It’s got quite a bit of history, this little town of Holly Springs, MS. 25 miles outside of Memphis, Tenn, on a stretch of the Tallahatchie River. It’s no more than 8,000 to 10,000 in population, and is the county seat of Marshall County , named for the Chief Justice. It wasn’t even a town until 1838 when President Andy Jackson signed his infamous Indian Removal Act and the Chickasaw tribe who had been living so peacefully there was one of the five tribes forcibly ousted from their lands to set up residence west of the Mississippi in what is now Oklahoma. Hillcrest Cemetery, often referred to as the Arlington of the South because of the military dead buried there, was established on donated land soon after the Indian ouster and mostly European -born settlement took over. Purpose of the new city was to build cotton plantations with African-Americans enslaved to do the work.
The Civil War put an end to that, but not before Holly Springs chalked up more ribbons on its historical wall. Ulysses Grant saw Holly Springs as the ideal strategic site to set up his supply line along with his headquarters while he worked things out with General Sherman to wipe out Vicksburg. What made things even better for the Union Generals was the fact there was an iron foundry there, the place that made the railings that are still standing sturdy and strong at Hillcrest Cemetery.
At the start of the war, the foundry owner turned it over to the Confederate army for an armory where rifles and other weapons were repaired or rebuilt. Fearful of its capture after the devastating Battle of Shiloh, all the equipment and materials were moved; when Grant and his Union Army came in, they turned it into a hospital. That lasted only one month; Confederate General Earl Van Dorn came on the scene, attacked Grant’s supplies, and burned down the foundry, and halted through his daring leadership, Grant’s first attempt to take Vicksburg. Though the North eventually succeeded, Van Dorn even stayed around to burn down telegraph lines and cut up railroads. In spite of the fact his military record up until that point was not sterling, given reports of his fondness for liquor and women, General Van Dorn is still a local hero and one of the main streets in Holly Springs is named in his honor. Five months after squashing Grant’s supplies in Holly Springs, Van Dorn was murdered by the husband of a woman with whom he was rumored to be having an affair.
The city came through the War rather well, thanks to the kindness and gentility of the Southern ladies who opened their homes and food supplies to Army soldiers encamped there. It led Grant to order the city not be razed when the troops moved on.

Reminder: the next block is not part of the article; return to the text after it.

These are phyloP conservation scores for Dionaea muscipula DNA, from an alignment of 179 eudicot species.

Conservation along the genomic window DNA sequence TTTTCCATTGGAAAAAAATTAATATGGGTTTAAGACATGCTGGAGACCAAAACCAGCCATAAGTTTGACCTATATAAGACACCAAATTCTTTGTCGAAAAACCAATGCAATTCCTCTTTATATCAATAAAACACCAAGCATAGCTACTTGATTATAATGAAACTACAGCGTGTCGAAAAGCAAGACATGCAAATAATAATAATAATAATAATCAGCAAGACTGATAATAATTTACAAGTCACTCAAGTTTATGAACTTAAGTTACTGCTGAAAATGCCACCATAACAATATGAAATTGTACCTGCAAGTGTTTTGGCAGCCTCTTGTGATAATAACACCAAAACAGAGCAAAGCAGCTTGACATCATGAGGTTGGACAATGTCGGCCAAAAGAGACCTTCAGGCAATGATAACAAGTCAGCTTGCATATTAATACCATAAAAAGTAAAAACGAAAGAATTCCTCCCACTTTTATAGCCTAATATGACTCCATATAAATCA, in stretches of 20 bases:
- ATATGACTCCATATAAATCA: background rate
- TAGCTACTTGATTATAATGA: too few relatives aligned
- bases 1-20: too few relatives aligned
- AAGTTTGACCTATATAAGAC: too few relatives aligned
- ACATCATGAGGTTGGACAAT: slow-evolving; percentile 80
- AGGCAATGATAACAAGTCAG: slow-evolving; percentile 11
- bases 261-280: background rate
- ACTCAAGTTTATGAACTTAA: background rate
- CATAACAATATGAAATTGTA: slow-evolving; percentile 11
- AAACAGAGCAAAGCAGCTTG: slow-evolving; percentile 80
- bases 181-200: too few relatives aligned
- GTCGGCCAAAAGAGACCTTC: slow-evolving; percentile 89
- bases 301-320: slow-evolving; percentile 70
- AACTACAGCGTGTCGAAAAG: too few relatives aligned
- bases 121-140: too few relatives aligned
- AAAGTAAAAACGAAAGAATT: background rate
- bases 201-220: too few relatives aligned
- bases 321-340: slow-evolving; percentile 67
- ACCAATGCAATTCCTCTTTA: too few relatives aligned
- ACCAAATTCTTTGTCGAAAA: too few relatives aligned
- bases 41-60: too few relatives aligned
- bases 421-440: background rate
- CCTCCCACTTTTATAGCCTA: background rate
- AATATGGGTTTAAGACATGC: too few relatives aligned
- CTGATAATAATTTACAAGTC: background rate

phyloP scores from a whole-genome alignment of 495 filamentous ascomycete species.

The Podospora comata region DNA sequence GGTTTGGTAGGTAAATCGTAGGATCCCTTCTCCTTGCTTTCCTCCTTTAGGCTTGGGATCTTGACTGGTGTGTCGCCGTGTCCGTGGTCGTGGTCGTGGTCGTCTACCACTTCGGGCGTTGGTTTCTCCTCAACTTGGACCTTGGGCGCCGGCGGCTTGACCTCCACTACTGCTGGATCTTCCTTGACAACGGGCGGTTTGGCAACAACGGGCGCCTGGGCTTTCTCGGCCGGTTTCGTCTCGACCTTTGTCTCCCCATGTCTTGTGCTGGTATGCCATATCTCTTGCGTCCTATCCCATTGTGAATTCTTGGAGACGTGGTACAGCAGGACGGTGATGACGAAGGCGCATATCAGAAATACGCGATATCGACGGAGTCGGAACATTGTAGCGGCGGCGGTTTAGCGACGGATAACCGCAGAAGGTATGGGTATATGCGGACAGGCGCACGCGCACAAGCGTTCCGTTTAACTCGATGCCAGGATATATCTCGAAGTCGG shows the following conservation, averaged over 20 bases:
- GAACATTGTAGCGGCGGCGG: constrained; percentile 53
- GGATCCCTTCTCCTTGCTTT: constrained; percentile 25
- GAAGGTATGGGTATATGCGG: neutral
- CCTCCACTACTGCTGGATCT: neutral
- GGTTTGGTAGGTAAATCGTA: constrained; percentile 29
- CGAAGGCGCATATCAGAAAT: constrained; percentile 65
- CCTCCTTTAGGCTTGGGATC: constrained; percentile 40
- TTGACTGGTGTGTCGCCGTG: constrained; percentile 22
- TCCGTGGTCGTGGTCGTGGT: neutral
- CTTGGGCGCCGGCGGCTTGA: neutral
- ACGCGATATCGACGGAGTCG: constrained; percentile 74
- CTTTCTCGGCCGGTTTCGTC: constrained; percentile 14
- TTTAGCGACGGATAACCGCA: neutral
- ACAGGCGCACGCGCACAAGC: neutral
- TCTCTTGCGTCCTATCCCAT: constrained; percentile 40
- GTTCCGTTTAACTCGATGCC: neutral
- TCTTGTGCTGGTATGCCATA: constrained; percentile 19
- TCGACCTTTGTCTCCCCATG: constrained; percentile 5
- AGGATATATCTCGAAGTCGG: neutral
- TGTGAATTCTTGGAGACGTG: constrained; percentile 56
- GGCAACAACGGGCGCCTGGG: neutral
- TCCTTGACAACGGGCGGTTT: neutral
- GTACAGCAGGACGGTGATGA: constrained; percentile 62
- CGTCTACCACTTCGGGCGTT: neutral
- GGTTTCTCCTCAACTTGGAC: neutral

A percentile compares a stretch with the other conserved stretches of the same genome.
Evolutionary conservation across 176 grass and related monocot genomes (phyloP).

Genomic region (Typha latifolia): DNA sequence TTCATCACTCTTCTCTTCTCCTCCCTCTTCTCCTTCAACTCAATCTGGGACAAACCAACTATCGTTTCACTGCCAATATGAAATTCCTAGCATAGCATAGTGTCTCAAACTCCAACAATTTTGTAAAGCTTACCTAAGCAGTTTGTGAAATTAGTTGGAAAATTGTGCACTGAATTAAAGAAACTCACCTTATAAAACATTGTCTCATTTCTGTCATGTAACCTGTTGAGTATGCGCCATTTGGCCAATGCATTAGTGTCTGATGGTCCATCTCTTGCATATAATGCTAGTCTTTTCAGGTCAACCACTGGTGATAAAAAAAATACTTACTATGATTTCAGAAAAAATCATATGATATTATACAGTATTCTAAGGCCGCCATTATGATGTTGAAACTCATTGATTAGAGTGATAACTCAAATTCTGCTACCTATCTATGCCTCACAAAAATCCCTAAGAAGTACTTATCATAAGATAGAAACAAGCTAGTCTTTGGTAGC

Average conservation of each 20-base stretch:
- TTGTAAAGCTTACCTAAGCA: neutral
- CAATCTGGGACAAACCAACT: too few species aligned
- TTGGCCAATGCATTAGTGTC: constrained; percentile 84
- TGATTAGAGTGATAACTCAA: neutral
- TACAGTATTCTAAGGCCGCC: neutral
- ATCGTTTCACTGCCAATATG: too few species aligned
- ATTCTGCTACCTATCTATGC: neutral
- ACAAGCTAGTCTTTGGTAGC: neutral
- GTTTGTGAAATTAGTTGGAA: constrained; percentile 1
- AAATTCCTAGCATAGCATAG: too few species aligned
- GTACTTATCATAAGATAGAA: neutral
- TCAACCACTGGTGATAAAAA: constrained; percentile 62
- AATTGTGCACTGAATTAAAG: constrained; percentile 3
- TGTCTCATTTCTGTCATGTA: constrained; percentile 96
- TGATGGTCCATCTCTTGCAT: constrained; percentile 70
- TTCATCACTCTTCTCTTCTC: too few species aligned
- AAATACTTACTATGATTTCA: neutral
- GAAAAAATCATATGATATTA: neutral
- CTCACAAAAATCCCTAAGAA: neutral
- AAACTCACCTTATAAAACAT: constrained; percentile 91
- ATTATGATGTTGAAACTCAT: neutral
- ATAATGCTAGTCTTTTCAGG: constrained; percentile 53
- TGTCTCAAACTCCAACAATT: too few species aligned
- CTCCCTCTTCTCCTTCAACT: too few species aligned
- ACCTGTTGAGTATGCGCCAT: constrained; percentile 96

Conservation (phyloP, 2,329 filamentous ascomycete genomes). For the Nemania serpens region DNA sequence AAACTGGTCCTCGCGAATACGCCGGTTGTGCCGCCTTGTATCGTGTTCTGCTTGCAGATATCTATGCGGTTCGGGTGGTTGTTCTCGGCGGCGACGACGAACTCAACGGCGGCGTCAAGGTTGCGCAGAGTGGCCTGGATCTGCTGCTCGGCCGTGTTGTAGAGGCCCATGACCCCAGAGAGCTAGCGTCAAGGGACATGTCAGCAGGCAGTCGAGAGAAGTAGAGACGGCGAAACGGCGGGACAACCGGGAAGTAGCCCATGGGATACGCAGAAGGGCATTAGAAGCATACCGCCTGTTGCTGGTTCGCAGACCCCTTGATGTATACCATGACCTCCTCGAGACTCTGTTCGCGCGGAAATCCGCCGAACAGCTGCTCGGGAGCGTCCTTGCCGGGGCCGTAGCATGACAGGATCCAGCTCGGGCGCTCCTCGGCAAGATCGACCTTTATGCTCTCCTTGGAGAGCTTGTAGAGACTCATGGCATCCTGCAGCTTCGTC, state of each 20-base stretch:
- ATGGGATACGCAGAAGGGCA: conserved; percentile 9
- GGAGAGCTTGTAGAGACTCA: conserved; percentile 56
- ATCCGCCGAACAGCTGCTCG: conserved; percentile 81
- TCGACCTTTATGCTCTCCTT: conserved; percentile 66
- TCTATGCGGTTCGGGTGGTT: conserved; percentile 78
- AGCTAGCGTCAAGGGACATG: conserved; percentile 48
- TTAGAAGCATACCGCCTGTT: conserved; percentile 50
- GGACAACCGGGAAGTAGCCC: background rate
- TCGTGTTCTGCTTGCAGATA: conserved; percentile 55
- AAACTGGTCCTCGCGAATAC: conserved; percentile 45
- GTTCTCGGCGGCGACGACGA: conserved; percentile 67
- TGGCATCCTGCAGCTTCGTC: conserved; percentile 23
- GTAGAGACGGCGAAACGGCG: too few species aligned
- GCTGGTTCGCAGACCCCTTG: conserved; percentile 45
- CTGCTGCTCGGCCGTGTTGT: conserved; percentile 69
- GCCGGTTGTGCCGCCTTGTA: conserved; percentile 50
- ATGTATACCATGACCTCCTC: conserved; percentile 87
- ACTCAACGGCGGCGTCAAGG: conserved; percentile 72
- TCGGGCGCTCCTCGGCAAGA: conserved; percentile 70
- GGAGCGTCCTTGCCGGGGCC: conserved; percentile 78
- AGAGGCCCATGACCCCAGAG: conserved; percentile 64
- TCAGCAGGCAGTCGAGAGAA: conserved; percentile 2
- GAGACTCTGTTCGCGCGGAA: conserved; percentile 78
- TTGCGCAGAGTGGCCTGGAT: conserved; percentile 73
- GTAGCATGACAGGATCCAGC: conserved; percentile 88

But there is another, more tragic, yet more heroic, piece of history in a town with a thousand stories. There is the Yellow Fever Museum.
Once an Episcopalian Church, the original structure was built in 1841 and within 16 years, and the growing church had outgrown it, sold the building to the Catholic Church, it was consecrated as St. Joseph’s Church. Within three years St. Joseph’s had a membership of more than 300 parishioners. Besides the church there was a school, Bethlehem Academy where Sisters of Charity taught young ladies from refined Catholic families.
Both the new and larger Christ Episcopal Church and St. Joseph’s survived the Civil War and are historic sites to visit in the city today.
It was 1878 when a fiercer enemy struck the city.
Little more than ten years after the war, the city was affluent, with shops, several churches, a main square, and antebellum homes magnificent in their splendor and size. But the same kindness that saved the town when Grant left brought in the plague of Yellow Fever. Since Holly Springs is one of the high points of the state, and as such, less damp and mud-ridden, the sick from lower towns poured in for the more salubrious air, hoping to be free from the ravages of the fever. They didn’t know the causation or the carrier at this point, so unknowingly, they brought their disease with them, and soon Yellow Fever became an epidemic spreading throughout Holly Springs..
There were six Sisters of Charity from a Bardstown, KY convent teaching in the school, and one priest, Father Anacleto Oberti, who ministered to the parish. Together, they turned their church into a hospital, caring for the ill lying on whatever bedding they could muster on the floor. The sisters ranged in age from 29 to 47 years, two came Pittsburgh, one from Kentucky, one from Canada, and two from Ireland. Within a month, all seven religious died, all stricken with the disease they were helping others to fight. They are all buried at Hill Crest Cemetery in a single plot with a large monument honoring their heroism. More than 300 other Southerners are buried in the cemetery as well, many in a trench whose whereabouts is still not precise, dug rapidly to meet the challenge of burying so many bodies in so short a time.
The church is now a museum, the Yellow Fever Museum, and while the building is owned by the Diocese, the memories of the Yellow Fever Martyrs is maintained by a historic society. The statues from its days as a church still remain at the front, and the tabernacle and altar complete with a missal and altar linens remain in the center of the sanctuary. The 14 Stations of the Cross are 19th century old prints of the original plaques which were vandalized by federal troops who used the church for R&R in December of 1862. A life size religious painting and silver cross, gifts of others who also experienced miracles and kindness in Holly Springs are on display with their stories inscribed beneath.
And in the back of the church there are mannequins of the black and white-robed sisters administering to the dying on cots where both black and white victims of the 1838 Yellow Fever Epidemic were cared for in their final struggles with the fatal disease.